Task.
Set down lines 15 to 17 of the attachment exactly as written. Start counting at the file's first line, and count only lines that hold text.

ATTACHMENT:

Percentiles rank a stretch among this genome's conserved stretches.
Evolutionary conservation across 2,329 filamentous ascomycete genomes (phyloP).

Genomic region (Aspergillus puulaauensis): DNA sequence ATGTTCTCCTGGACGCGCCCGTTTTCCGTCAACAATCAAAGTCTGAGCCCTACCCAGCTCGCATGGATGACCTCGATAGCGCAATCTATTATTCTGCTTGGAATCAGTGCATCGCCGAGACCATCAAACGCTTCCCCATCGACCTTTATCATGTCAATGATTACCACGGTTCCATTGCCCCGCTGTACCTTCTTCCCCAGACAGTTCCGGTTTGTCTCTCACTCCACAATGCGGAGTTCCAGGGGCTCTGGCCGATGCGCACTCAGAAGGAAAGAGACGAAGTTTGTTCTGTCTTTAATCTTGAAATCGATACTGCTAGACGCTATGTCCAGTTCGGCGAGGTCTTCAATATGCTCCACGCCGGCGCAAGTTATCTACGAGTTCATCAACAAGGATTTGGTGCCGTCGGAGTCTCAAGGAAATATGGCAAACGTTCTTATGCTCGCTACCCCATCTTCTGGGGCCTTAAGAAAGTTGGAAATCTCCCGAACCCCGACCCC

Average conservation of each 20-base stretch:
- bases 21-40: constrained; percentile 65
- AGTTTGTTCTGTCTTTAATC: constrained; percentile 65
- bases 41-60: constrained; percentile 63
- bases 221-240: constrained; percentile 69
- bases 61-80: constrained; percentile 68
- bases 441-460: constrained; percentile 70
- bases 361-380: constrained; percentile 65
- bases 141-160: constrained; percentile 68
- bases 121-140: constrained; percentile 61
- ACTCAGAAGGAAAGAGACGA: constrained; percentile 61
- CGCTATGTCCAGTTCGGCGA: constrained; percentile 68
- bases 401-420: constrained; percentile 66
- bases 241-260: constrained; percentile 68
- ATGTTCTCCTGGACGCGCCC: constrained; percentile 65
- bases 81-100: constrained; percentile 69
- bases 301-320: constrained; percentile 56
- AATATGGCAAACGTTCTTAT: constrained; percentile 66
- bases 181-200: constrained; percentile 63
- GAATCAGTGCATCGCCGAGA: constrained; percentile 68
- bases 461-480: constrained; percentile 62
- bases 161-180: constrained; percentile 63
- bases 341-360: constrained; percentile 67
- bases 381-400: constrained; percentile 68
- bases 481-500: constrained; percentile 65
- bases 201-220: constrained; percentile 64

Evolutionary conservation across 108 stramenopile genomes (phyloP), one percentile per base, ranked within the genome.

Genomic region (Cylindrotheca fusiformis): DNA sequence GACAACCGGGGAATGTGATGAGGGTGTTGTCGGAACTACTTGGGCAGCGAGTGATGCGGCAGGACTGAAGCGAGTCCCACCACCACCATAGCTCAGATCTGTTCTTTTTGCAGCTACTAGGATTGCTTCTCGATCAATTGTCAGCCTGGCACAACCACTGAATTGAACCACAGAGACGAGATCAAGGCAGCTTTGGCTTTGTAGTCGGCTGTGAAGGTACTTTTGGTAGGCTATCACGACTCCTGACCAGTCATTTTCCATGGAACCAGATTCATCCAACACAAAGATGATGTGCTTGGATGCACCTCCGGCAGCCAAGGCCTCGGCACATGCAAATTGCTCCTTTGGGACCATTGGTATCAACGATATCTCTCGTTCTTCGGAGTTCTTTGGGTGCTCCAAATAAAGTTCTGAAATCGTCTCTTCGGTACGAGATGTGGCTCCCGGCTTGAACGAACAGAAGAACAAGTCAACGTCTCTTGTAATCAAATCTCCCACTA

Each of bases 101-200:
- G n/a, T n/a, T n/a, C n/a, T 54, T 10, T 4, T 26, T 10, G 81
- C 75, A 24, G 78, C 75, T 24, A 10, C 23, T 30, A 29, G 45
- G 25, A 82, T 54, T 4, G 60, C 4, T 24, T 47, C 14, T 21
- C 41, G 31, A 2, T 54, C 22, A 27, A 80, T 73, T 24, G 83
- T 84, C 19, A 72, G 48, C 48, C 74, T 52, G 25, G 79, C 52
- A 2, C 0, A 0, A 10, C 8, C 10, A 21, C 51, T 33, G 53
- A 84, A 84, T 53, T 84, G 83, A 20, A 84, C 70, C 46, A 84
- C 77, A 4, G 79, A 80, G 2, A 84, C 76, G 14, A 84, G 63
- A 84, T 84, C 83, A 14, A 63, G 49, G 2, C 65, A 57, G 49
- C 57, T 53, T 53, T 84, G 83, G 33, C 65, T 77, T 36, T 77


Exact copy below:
- CGCTATGTCCAGTTCGGCGA: constrained; percentile 68
- bases 401-420: constrained; percentile 66
- bases 241-260: constrained; percentile 68